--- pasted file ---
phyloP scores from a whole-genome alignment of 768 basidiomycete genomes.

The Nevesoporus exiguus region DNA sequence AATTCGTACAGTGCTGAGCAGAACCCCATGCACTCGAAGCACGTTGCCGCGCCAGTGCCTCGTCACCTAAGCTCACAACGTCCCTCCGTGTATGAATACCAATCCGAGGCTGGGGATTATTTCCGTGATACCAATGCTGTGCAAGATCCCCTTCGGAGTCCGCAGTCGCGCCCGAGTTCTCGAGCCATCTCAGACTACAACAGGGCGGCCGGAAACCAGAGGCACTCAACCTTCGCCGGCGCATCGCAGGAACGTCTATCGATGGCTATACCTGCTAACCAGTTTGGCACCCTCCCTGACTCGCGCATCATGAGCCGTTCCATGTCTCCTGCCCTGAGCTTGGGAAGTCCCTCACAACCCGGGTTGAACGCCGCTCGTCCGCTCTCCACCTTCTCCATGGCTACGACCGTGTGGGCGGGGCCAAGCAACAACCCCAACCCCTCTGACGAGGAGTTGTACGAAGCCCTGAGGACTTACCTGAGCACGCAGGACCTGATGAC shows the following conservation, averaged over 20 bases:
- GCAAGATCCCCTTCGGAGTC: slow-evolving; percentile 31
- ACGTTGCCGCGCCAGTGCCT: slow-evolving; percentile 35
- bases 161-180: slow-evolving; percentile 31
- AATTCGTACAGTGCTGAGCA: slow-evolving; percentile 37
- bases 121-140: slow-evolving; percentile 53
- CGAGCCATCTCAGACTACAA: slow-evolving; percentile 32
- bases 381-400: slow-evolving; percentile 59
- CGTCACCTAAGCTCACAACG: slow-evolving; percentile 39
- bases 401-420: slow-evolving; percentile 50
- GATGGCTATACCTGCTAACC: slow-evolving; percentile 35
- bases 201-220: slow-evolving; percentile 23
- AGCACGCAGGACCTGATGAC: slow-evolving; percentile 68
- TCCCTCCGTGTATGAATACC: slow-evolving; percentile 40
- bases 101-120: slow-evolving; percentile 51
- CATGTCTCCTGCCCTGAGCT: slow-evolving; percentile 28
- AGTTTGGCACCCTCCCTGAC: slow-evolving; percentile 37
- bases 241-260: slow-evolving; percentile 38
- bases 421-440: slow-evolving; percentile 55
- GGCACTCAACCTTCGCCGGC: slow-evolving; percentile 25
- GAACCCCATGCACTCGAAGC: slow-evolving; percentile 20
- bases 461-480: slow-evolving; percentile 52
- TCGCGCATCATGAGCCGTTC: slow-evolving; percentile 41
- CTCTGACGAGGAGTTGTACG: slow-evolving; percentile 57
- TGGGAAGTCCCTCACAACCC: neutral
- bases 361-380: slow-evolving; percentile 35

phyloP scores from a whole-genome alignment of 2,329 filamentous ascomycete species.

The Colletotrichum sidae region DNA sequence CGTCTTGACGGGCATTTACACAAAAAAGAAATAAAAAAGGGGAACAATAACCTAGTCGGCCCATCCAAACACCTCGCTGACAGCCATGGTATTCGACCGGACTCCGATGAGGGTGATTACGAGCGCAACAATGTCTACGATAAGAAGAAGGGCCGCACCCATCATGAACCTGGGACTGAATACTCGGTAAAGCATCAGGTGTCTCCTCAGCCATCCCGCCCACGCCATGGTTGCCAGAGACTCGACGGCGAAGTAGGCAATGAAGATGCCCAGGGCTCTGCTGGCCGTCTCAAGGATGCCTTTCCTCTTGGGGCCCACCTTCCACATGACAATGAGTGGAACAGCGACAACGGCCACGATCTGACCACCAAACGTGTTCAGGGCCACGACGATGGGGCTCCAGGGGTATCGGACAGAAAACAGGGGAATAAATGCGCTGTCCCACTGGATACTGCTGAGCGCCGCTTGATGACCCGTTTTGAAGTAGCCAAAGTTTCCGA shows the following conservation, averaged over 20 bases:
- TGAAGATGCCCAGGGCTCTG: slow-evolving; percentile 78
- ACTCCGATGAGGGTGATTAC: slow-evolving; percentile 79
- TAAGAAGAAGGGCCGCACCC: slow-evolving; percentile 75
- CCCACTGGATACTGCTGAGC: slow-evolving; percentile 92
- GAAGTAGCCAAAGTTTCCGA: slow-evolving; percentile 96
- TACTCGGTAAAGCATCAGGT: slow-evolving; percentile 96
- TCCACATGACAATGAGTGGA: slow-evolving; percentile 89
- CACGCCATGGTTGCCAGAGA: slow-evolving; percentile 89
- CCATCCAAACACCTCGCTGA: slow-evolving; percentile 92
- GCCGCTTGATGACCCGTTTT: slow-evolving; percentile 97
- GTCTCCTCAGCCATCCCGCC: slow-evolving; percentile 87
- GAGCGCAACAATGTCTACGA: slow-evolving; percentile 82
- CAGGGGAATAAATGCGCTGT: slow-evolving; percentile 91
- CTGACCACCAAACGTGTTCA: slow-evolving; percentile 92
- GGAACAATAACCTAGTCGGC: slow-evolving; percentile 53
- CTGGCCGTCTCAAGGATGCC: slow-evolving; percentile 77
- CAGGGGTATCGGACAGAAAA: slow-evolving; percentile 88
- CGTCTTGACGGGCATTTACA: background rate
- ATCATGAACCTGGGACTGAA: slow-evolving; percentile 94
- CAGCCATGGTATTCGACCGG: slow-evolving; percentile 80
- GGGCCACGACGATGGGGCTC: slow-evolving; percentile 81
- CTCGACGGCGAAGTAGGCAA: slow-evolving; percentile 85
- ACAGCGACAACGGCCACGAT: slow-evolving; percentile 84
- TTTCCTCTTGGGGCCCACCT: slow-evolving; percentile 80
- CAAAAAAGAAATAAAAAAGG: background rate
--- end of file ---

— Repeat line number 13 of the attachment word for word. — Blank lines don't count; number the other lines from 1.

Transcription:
- bases 201-220: slow-evolving; percentile 23